What's the best way to spend a day in New York City? Walk around Central Park, see the Statue of Liberty or enjoy the gorgeous view from atop the Empire State Building, some would say. And, those are perfectly fine things to do too. But, when you have more than a few days in the city, wouldn't you want to do more? Something a little more immersive, something that gives you a taste of the less-touristy things, perhaps? And, that's precisely where food tours come into the picture. They not only give you a peek into new flavours, but these tours are a great way to soak in local sights and sounds. They literally are, to my mind, the best ways to explore a new city and indulge in its uniqueness. Now, what if there was a tour in that, combined a little bit of history along with local flavours? Earlier this year in New York City, I decided to go on the Slice of Brooklyn, Pizza Tour. It's one of the most popular tours in NYC, and honestly, what better way to explore lesser known parts of New York than with a slice of pizza in hand?
A Slice Of Brooklyn In NYC: Thumbs Up To This Pizza Tour
The tour starts and ends at Union Square Park. It takes you on a fun trip to Brooklyn, a NYC borough that's rapidly growing as a popular tourist stopover. Settled by the Dutch in the early 1600s, Brooklyn was earlier called Breuckelen. Today, the city has history and culture oozing out of its beautiful architecture. The tour does a great job of bringing these facets alive for tourists. Whether or not, you are a fan of John Travolta's work or loved Saturday Night Live as a kid, driving past the exact pavement where the opening sequence of the movie was shot as the same scene is played out on the bus's multimedia system is really fun - this tour does a great job of providing a real 'slice of life' experience.
Our tour was conducted by a well-informed and even more funny tour guide called Marc Sauve. Mr. Sauve is of those guides who know everything there, he is a local after all, but he also excels in showcasing this info in a friendly way. Through the tour, he kept sharing tidbits about the places we were crossing or going to next, making sure that everyone is engaged and interested at all times.
Highlights Of The Tour: The Two Pizza Joints We Visited
Our first pizza pit stop was at Grimaldi's, an iconic pizza joint famous for their Coal Brick Oven Pizzas. Grimaldi's, right under the Manhattan Bridge, has the look and feel of a traditional pizzeria with lovely aromas wafting through the eatery. The building once used to house a bank and that's why, it has the look of a fortified building from the outside. They still make their pizzas using a coal fire oven, giving all the pizzas a nice charred flavour. The pizzas are cooked in 3-4 minutes in high heat and come out super-hot with all ingredients looking fresh and appetising. We tried the classic Neapolitan Margherita, which was as flavourful as they come. The crust was nice and crunchy and the cheese delightfully fresh. The pizza sizes are huge and a couple of slices are more than you can have. Being a favourite with locals and tourists, Grimaldi's always has long ques waiting outside for tables. Fortunately, if you are with a tour group, you get a table right away.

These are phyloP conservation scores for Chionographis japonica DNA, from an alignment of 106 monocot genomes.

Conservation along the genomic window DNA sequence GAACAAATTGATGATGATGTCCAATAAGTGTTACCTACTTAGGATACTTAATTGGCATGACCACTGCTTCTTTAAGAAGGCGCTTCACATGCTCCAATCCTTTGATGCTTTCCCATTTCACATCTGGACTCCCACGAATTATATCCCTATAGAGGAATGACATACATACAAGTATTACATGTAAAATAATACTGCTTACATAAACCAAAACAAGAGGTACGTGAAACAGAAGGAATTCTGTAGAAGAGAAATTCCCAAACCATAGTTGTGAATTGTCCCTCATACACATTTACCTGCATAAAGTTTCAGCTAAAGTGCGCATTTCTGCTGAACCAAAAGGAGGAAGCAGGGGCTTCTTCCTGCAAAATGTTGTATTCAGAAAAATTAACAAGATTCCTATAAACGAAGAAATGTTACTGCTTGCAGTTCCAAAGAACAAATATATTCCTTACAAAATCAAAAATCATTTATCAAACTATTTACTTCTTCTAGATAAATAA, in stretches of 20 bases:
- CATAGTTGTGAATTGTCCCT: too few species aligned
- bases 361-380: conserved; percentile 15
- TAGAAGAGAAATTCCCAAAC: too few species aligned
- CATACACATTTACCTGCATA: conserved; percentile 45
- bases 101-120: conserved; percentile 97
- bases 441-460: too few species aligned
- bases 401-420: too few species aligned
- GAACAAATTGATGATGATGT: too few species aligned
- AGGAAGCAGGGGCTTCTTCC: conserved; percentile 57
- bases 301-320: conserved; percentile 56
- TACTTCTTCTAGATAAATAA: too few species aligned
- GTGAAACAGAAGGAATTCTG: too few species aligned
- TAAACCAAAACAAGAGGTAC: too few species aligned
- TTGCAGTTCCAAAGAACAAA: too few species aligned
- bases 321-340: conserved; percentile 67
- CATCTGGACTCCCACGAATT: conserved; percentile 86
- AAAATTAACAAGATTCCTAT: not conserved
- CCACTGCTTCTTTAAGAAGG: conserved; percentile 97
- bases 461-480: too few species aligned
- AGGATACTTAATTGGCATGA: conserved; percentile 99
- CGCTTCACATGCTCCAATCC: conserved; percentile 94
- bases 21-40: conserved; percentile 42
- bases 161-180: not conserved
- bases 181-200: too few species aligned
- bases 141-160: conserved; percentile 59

The pizzeria is right on the Dumbo Waterfront, so after your meal, take a nice stroll around the famous 100-year-old carousel, sit by the water and enjoy the beautiful scenery.
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An iconic pizza joint famous for their Coal Brick Oven Pizzas
The pizza sizes are huge and a couple of slices are more than you can have
Our second pizza stop was at another eatery that has had patrons coming back to it for decades and more. If Grimaldi's is popular for its Neapolitan-style pizzas, L&B's signature pizzas are Sicilian in origin. These two are vastly different pizzas and to taste them both, one after the other, is quite something in itself. You end up appreciating the differences better, and perhaps are even able to pick favourites.
If you like your pizza a bit more on the saucier side, then L&B Spumoni's Sicilian pizza squares will be a happy treat.
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L&B's signature pizzas are Sicilian in origin
Our second pizza stop was at another eatery that has had patrons coming back to it for decades and more
According to Marc, there are three things that can totally ruin a good Sicilian pizza:
- Way too much bread
- Not enough sauce
- Poor quality cheese
In my opinion, the third factor is most crucial. Remember, in a Sicilian pizza, the cheese is put under the sauce. Yes, under it. If the cheese is chewy and not fresh, then the pizza will taste really bad, with the cheese sliding off from under the sauce. The sauce here though, is the real star. It's cooked for hours till its thick and gets a distinct sweetness to it.
There's no better way to experience local culture than by tasting local flavours at places that are run and frequented by locals themselves. The Slice of Brooklyn Pizza Tour allows you to do just that - take in the sights and sounds of Brooklyn while enjoying its authentic flavours. It's why I'd give it a thumbs up all the way from New Delhi to New York.